Can Somebody Puhleeze Settle This Argument Already?

This Thanksgiving, I’m doing a roast. We can have a bird for Festivus.

So, is it low and slow, or high and short? Cover or no? Braising liquid or dry?

What kind of roast? At this point, I’m not sure but I’m leaning towards bottom round because it’s moderately priced yet has fat. Suggestions appreciated.

The ultimate effect we want is that nice, red, sliceable cut. Not a pot-roast, brisket type of effect at all.

There is a lot of confusing stuff on the internet about this. Many roasts are covered (which steams the meat into a pot roast, no?). Some advocate putting the roast onto a bed of chopped vegetables. I’m suspicious of this - doesn’t that contribute to steaming, even if uncovered?

Thank you in advance for demystifying this topic!

I’m not a fan of round roasts. I would use a ribeye roast if you want fat or a filet if you don’t. Reverse sear method will give you great results on either. Roast low until you reach within 5-10 degrees of desired internal temp, then pull the roast from the oven and sear all over in a skillet. You can also just crank the oven at the end to get nice browning. No covering, no moisture, no vegetables - those things are for pot roast!


Hey, thanks! It looks so nice & simple… I don’t know why but I seem to have a need to fiddle with & complicate recipes.

For the effect you’re looking for, I absolutely second the reverse sear. Short of a sous vide then sear, that’s the closest you’ll get to the even doneness and still get some color or crust on it.


Another vote for reverse sear! I’m going to be researching a bottom
round, but I’d be all over it if I could find a moderately priced ribeye.


Another low and slow vote here. I use the recommendations from the old playgroup that were posted by Fourunder…I’ve been making delectable standing rib roasts for several years now with his guidance

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Also a vote for the reverse sear. Sounds like the result you’re going for too. Pink juicy inside but still a crust on the outside.

Depending on your oven, I have found the a brush with butter right before the final in oven high temp finish helps get the crust quickly for me. YMMV.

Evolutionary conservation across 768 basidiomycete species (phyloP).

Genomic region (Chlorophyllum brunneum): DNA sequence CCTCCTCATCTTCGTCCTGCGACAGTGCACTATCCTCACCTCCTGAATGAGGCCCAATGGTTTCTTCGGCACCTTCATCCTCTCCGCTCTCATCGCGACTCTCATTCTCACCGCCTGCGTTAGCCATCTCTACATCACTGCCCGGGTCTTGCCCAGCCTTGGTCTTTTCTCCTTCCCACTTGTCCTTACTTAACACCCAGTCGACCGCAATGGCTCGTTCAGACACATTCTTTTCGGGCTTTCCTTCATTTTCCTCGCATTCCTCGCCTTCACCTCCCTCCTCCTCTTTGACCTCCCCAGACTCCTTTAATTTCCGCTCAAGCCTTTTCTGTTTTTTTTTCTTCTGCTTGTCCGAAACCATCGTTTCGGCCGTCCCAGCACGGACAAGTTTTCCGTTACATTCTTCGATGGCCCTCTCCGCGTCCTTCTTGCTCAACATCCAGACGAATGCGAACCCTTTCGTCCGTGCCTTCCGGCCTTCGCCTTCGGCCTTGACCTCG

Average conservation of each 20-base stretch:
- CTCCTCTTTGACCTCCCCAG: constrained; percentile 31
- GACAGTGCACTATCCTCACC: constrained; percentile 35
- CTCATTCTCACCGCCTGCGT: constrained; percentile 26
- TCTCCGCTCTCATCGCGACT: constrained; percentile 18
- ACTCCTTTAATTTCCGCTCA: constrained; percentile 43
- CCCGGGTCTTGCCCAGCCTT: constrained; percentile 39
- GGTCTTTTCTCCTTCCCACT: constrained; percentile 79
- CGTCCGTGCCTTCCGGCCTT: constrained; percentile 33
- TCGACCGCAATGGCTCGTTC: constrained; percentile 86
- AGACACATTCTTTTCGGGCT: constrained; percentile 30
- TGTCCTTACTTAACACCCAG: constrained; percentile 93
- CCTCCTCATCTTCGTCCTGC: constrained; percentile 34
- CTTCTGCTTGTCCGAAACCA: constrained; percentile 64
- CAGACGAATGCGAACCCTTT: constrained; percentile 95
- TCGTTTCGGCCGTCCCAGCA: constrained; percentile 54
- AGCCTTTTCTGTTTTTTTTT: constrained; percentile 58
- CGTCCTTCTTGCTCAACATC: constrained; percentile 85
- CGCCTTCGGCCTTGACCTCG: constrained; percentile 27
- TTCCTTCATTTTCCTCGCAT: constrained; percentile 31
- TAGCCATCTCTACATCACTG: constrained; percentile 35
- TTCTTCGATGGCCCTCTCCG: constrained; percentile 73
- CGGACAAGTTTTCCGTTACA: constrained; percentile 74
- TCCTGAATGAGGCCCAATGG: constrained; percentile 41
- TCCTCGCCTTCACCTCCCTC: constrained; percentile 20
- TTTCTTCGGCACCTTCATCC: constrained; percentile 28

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I am probably not helping much here. I feel it has a little to do with the size and the cut you have. There are some cuts which you lean more toward a fast, and there are some cuts which it need to lean toward a slow and low to at least breakdown the tougher tissues (you can finish with high heat, but long and low heating needed to break down the meat).


Absolutely agree about the cut. Found this about “bottom round”.

Compare that to ribeye.

This website says both can be prepared “roast/bake”, but I think of them very differently. I LOVE a fast cooked ribeye but I think it’s expensive, and would like to find a good way to roast a round.

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I got a bottom center about 6" x 6" with a fat slab on the bottom. Sure, would have loved to have gotten rib, but didn’t find and anyway, that’s a bit steep for me.

So, what do you say, Chemicalkinetics?

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Round is a muscle without much marbling, and can be both livery and tough. Bottom round is a risky choice for roast beef. Definitely slice it super-thinly.

The Cooks Illustrated/America’s Test Kitchen method can make a roasted eye round that is tender, but there will be no gravy. You can of course braise a small amount of chuck separately, for the purpose of making gravy.

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Agreed. With round I prefer to cook it sous vide for a day at a low temp (130) to tenderize before searing, but even then I find it makes better cold sandwich slices than a hot main dish.